So, you want to make LD arguments, do you? Well, strap in. Have we got help for you!
My name is Marcus Viney, Head Coach of Cheyenne East, and this is, Episode 4: Making Arguments!
In this episode, we’re going to focus on one of the basic elements of debate: making arguments. In essence, an argument is a chunk of reasoning put forward to prove a point. Arguments in LD will take many forms, but today we’re going to look at a few simple patterns. At the most basic level, arguments have three parts: claim, warrant, and impact. A claim is a statement you want to prove, the warrant is the reason why it’s true, and the impact is the reason why it matters or why the judge should care. Let’s look at an example. Let’s say I want to make a claim that “dogs are gross.” If I want to provide a warrant for that claim, I could say that dogs drink from the toilet, and I could explain further that most dogs are the perfect height to drink from a bowl and for some reason, they seem to find the water cool and refreshing (luckily I have a stout pug so this isn’t a problem for me). Now we just need one last part—the impact, which might sound something like this: the reason why this matters is that dogs lick your face and toilet water is full of harmful bacteria that could make you sick. See? Gross.
As a beginning debater, if you can get in the habit of using these three parts—claim, warrant, and impact—when you’re making arguments, you’ll be in a much better position to persuade judges and win more rounds (notice I just made another argument). In a debate case, a pre-written argument will have the same parts, but will take on a more formal structure, the simplest being: contention, card, and analysis. A contention is a claim used to support your side of the resolution, a “card” is a block of evidence from a source used to prove the contention, and the analysis is a chunk of writing that explains why the judge should care. A quick note about the word “card.” Before computers, debaters had to cut evidence, literally, from magazines or newspapers and glue them onto index cards. We’ve updated the process, but the concept and name remains the same.
There’s one last pattern of arguments we should discuss. Because resolutions often ask us about a change in the “status quo,” or the way things are, some of the best arguments are those that explain the outcomes of making that change and why those outcomes are a good or bad thing. Put more simply, good arguments tell a cause-and-effect story, and this story has two basic parts: link and impact. More advanced debaters will recognize that this is an oversimplification, but for getting into the basics of debate, “link and impact” can be super helpful. The link is the connection between the change of the resolution and some outcome, and the impact is the reason why that outcome is good or bad. Let’s try an example. Consider the resolution: Schools should ban energy drinks. This is a classic change in the status quo (assuming your school currently allows energy drinks). If I wanted to negate this resolution, I could argue that banning energy drinks will cause anger in the student body and that this anger is bad because it leads to things like tardiness and lower grades. My link story connects the school ban with the outcome of student anger, and my impact story explains why student anger is a bad thing. On the other side, if I wanted to affirm the resolution, I could argue that banning energy drinks will lead to students making healthier choices on a daily basis, like coffee or juice, which is good because that will lead to healthier, life-long habits. Notice that both of the arguments have the cause-and-effect, or link-and-impact, pattern. Some of you are probably already wanting to question or attack these particular arguments for some weakness you sense in them, but let’s leave that for the next two episodes.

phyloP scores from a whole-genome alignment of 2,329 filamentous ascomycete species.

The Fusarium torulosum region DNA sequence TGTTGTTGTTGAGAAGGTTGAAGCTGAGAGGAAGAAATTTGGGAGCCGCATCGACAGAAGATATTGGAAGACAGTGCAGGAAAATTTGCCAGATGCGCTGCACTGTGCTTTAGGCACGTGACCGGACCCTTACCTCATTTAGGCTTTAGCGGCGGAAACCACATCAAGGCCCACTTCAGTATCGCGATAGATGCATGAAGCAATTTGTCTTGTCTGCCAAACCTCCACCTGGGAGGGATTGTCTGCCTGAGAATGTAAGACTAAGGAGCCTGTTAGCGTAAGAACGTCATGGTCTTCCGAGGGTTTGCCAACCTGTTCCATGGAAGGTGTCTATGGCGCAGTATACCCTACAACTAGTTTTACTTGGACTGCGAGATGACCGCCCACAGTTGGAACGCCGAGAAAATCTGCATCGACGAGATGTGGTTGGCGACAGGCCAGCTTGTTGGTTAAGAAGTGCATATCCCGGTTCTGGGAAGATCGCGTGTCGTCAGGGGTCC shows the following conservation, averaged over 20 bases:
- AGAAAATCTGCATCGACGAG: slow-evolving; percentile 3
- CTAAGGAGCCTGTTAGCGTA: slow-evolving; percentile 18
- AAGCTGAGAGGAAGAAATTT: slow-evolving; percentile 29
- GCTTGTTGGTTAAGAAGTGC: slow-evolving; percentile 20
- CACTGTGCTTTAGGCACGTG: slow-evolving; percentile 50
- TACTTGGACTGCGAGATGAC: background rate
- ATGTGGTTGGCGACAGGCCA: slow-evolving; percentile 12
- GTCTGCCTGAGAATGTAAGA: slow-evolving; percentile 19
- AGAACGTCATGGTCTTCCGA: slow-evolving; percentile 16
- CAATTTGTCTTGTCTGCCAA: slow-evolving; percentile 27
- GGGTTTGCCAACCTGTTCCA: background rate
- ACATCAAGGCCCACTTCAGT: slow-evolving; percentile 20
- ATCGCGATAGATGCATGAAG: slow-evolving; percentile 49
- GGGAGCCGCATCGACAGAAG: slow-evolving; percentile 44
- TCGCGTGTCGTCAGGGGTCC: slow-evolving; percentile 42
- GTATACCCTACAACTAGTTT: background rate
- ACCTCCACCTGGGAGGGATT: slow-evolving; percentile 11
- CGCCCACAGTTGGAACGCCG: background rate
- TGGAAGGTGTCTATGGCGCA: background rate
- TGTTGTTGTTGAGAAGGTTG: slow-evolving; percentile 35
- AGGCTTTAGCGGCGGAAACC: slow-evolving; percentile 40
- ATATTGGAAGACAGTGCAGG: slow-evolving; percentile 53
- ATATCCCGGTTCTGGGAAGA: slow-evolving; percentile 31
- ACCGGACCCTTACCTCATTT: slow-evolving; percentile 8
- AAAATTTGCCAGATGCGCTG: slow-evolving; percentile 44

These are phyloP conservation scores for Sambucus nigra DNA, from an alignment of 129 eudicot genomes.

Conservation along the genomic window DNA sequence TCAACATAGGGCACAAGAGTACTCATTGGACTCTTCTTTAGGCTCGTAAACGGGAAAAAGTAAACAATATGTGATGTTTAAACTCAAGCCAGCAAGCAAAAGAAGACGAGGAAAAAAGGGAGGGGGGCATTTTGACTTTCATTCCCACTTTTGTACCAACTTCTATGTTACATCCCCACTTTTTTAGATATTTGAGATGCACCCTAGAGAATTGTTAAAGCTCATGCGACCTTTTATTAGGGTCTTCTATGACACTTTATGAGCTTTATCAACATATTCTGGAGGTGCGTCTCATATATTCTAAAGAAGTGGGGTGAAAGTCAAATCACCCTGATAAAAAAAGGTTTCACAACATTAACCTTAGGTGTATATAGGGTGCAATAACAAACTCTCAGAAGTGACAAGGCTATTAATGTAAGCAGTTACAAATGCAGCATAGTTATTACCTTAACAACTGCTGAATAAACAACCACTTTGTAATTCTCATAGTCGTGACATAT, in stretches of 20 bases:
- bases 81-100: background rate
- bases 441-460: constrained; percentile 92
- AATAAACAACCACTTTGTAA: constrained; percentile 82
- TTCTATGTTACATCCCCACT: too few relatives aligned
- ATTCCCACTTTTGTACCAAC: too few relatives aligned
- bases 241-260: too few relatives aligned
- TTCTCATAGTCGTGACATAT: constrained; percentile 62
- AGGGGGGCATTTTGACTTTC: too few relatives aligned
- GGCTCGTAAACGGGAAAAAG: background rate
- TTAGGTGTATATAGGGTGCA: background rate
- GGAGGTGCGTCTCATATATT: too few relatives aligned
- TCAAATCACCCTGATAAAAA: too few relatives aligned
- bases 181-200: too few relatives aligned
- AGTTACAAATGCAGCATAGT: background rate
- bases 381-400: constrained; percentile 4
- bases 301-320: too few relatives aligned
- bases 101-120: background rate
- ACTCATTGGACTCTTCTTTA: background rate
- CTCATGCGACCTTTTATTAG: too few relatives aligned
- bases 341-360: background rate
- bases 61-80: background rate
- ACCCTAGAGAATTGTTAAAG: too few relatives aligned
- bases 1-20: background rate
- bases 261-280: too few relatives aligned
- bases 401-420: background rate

For now, there are a few activities that will help boost and solidify your ability to make arguments. The first is “Fill in the Blank,” an exercise where you explore arguments with missing parts. Your job is to discover which missing part, whether it’s the claim, warrant, or impact, and fill in what you think would be most logical or persuasive. The handout for this episode contains several examples, but if you need more, creating your own is an excellent exercise in itself. Another activity is “Forging a Full Argument.” Here your job is to pick a resolution from the list and create a full argument for or against it, in the form of contention, card, and analysis. If you need some help, there’s an example on the handout with some guidance on creating a simple card. Finally, you can try “30 Second Improvement,” an activity that increases the difficulty of the 30-second exercises from before. The new rule is that you have to provide at least two arguments that clearly use the claim-warrant-impact structure, and for an extra challenge, you can focus on the underlying pattern of a link-and-impact story. Argue about the good or bad things that will happen if we accept the change of the resolution. The handout includes a few examples and various sentence starters that can help you organize your ideas. That should be plenty for now; we’ll talk to you next time!